I certainly see a difference between GR and SR (Special Revelation). GR reveals things about God, but does not reveal Him in a personal way and is not sufficient for salvation.

Kirk

4. Ting Wang - April 6, 2010

Hi Kirk, thank you for presenting to us the Spurgeon comments. Some parts of Spurgeon’s comments I do indeed find a bit troubling. Although I do agree that “the true ‘Vestiges of Creation’ will never contradict Genesis.’” This at least makes Genesis the standard by which we interpret the world around us.

To be fair, Spurgeon was a foe of evolution, at least as the theory was understood in his day. But Spurgeon did also say (pre-“Origin of Species”): “Can any man tell me when the beginning was? Years ago we thought the beginning of this world was when Adam came upon it. But we have discovered that thousands of years before that God was preparing chaotic matter to make a fit abode for man, putting races of creatures upon it who might die and leave behind the marks of His handiwork and marvelous skill before he tried his hand on man” (from a September 2, 1855 sermon on, of all things, Unconditional Election!).

When Spurgeon says, “We have discovered that thousands of years before [Adam], God was “putting races of creatures upon it who might die. . . .”

Who has discovered this? The geologists of Spurgeon’s day? If so, on what grounds do the proclamations of a geologist trump the pronouncements of Scripture? Would not the same geologists likely say that it is impossible for a man to rise from the dead and appear to many people?

In addition, there is a man who can tell Spurgeon when the beginning was–Jesus says, “But at the beginning of creation, God ‘made them male and female’” (Mark 10:6).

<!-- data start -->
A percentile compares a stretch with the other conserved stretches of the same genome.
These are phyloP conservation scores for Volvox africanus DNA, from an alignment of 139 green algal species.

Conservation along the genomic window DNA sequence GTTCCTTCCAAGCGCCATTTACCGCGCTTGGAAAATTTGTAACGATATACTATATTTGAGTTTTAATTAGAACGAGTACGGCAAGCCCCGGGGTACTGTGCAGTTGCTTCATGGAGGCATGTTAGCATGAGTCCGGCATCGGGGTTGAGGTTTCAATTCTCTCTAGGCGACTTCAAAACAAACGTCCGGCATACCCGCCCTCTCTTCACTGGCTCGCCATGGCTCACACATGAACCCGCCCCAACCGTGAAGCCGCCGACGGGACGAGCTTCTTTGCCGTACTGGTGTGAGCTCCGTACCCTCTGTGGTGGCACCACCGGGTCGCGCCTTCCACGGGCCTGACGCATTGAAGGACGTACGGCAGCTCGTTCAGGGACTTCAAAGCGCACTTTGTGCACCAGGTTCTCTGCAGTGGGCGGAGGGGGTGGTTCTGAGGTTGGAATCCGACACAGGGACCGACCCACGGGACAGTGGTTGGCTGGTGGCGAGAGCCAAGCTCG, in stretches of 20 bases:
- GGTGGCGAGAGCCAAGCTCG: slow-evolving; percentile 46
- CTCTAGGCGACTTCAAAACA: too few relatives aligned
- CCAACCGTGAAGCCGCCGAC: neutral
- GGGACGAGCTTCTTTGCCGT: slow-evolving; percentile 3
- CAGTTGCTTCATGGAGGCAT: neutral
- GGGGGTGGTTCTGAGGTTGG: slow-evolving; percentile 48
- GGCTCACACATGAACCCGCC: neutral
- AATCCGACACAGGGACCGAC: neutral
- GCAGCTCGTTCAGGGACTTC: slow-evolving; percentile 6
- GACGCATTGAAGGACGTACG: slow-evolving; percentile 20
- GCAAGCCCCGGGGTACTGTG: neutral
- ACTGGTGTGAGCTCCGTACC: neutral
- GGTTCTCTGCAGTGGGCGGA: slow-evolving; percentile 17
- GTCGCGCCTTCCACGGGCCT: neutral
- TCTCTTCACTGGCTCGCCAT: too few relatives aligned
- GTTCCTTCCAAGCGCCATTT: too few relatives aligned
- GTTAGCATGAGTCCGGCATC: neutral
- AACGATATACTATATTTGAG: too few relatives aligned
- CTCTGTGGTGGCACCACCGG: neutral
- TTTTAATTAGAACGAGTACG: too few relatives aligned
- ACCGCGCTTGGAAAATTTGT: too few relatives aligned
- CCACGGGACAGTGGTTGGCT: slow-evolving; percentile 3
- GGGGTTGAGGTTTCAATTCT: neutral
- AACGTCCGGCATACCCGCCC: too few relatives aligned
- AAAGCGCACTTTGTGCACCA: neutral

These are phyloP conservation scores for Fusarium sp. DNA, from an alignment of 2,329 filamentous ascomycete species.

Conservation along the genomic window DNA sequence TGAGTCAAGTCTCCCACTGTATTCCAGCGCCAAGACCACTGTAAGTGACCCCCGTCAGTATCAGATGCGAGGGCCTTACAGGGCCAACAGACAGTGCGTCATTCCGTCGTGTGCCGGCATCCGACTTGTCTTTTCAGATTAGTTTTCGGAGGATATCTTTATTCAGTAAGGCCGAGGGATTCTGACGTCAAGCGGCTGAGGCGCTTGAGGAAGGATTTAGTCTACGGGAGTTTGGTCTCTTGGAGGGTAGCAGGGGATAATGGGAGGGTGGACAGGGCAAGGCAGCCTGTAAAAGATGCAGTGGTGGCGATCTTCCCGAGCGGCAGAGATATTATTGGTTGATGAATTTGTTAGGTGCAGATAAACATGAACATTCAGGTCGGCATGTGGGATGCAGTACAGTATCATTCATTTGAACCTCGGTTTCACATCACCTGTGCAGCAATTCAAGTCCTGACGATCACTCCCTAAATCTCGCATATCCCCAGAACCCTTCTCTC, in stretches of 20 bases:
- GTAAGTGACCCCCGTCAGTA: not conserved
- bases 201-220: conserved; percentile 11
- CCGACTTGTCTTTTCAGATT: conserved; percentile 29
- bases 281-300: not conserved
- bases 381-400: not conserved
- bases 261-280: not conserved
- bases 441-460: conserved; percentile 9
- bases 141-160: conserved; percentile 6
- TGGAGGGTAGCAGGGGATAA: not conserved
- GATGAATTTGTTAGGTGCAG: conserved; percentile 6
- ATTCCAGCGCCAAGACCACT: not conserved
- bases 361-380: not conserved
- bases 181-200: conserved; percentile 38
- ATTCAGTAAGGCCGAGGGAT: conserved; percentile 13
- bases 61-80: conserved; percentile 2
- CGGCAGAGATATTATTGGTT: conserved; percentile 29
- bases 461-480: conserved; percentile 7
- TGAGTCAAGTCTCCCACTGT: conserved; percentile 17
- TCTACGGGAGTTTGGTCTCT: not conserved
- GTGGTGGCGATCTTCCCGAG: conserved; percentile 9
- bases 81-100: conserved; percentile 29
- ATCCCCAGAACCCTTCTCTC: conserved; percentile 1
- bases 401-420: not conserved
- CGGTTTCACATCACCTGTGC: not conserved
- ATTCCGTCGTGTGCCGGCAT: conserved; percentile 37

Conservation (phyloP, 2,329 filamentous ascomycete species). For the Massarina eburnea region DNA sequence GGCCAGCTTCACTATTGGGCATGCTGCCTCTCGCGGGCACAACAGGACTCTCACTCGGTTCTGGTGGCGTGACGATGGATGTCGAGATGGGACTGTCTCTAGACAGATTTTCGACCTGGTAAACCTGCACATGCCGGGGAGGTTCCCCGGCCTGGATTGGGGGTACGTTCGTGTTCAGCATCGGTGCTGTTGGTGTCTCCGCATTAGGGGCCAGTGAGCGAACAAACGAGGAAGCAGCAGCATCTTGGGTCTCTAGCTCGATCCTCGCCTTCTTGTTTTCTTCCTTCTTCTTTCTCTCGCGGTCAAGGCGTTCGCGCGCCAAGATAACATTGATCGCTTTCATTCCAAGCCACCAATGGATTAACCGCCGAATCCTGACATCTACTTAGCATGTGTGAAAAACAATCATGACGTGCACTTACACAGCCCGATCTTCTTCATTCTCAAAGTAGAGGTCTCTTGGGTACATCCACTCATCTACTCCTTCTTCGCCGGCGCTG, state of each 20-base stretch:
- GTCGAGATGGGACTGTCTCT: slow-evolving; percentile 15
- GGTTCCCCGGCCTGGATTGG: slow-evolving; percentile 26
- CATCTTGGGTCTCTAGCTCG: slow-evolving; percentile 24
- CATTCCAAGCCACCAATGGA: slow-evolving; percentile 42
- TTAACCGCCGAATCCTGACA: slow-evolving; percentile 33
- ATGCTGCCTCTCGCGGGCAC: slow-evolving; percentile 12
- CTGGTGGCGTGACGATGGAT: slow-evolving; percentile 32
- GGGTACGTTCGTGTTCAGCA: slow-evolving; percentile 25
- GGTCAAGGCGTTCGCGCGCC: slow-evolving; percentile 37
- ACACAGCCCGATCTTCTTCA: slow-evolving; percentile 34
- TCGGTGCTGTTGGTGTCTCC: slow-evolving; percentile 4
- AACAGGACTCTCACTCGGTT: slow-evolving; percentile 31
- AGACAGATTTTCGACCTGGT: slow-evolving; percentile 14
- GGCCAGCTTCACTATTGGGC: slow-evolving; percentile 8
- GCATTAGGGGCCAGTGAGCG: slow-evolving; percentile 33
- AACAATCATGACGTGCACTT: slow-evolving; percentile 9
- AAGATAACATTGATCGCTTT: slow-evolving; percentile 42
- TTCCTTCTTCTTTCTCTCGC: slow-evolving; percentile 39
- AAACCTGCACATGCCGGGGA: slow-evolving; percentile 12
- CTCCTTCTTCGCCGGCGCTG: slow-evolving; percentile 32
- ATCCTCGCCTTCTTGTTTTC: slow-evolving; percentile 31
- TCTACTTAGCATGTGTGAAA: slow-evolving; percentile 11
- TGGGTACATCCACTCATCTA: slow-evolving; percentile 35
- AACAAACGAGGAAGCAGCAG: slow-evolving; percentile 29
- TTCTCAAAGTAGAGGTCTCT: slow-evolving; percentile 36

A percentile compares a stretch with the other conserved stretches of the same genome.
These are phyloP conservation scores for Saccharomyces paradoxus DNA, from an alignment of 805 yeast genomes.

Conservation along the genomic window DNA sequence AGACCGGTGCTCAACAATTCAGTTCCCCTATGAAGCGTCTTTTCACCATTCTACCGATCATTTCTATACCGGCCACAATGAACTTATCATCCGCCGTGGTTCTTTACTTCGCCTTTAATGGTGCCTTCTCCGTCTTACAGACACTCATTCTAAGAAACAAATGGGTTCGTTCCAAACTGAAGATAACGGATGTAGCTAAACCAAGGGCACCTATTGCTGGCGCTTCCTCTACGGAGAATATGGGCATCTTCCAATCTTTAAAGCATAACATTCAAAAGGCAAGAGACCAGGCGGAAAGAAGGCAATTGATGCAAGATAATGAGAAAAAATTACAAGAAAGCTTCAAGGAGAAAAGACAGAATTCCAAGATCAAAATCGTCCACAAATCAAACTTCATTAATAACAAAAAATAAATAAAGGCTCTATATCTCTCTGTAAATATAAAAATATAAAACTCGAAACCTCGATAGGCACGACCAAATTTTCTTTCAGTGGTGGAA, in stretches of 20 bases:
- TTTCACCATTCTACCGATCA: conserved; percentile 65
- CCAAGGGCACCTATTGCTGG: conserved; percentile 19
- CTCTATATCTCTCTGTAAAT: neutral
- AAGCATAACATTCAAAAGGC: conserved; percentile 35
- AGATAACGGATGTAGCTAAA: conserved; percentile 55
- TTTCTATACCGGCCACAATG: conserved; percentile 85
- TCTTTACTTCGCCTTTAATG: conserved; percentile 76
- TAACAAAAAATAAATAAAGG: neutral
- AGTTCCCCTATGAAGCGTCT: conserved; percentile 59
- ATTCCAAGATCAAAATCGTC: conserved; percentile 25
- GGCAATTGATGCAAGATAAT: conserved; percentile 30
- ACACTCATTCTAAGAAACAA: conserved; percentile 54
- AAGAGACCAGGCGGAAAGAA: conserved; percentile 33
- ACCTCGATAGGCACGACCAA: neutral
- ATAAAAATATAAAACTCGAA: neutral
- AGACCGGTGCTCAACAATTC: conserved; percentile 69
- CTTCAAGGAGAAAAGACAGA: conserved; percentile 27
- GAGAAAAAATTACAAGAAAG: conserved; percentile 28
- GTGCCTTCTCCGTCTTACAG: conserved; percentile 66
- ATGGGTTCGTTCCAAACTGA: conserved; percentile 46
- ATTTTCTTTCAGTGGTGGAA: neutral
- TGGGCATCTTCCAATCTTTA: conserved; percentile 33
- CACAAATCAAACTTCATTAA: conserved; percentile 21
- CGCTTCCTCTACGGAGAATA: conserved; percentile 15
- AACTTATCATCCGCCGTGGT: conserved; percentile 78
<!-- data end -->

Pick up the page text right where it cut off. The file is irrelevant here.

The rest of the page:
And I think too that it is problematic that in Spurgeon’s view, creatures die thousands of years before Adam. Perhaps I am old-school, but I understand death (human, and because humans rule over creation, animals as well) to be a consequence of Adam’s sin (Romans 5:12).

Thanks and blessings, may the Lord be glorified,

ting

Kirk Bertsche - April 8, 2010

Yes, Spurgeon was anti-evolution but was old-earth (like Hugh Ross and RTB). As you probably know, from the early to mid 1800s to the mid 1900s, most of the leading conservative Bible teachers and scholars held to the “Gap Theory,” like Spurgeon.

The context of Paul’s comments in Rom 5 is MAN’s sin, death, and justification. His comments cannot justifiably be extended beyond man, unless one violates the principles of hermeneutics. (And if Paul were saying that Adam’s sin brought death to animals, his logical argument would require that Christ’s death brings eternal life to animals!) I was pleased to hear Jason Lisle imply that his view on this comes not from Rom 5, but from other passages.